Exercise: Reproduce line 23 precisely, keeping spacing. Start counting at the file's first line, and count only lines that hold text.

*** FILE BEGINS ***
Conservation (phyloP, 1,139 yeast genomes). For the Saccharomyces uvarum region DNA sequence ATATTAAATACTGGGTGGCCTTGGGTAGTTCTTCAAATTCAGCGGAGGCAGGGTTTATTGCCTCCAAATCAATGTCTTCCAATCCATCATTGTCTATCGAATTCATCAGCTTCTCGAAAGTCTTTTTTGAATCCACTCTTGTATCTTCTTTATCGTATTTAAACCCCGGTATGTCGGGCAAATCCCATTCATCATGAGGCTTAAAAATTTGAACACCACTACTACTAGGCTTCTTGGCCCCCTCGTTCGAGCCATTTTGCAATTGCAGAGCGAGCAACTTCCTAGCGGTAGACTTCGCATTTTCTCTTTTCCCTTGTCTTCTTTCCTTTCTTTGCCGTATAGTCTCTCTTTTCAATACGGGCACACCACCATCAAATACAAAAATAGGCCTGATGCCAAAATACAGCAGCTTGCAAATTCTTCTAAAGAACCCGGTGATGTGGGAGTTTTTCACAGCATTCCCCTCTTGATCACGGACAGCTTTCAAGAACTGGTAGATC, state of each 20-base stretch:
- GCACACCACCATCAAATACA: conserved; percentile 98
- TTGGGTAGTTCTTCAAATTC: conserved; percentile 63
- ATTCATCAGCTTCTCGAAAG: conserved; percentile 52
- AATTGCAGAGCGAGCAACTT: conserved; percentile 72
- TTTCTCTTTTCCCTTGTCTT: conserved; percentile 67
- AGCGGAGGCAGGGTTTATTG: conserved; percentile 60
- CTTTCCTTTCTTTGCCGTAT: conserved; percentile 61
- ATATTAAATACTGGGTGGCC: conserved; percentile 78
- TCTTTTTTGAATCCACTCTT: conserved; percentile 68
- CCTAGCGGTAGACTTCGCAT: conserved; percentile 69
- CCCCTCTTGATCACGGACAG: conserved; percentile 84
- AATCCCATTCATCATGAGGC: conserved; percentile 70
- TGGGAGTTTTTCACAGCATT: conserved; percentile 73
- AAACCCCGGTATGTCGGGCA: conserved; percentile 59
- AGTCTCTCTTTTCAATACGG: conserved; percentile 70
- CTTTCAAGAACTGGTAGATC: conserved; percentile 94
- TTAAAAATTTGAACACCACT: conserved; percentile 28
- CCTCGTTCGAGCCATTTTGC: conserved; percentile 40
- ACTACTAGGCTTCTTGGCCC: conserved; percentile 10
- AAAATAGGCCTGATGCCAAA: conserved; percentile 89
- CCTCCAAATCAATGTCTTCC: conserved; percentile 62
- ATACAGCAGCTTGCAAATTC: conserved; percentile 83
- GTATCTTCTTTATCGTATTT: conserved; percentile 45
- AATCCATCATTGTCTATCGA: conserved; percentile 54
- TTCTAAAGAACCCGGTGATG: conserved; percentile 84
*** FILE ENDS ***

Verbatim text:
- ATACAGCAGCTTGCAAATTC: conserved; percentile 83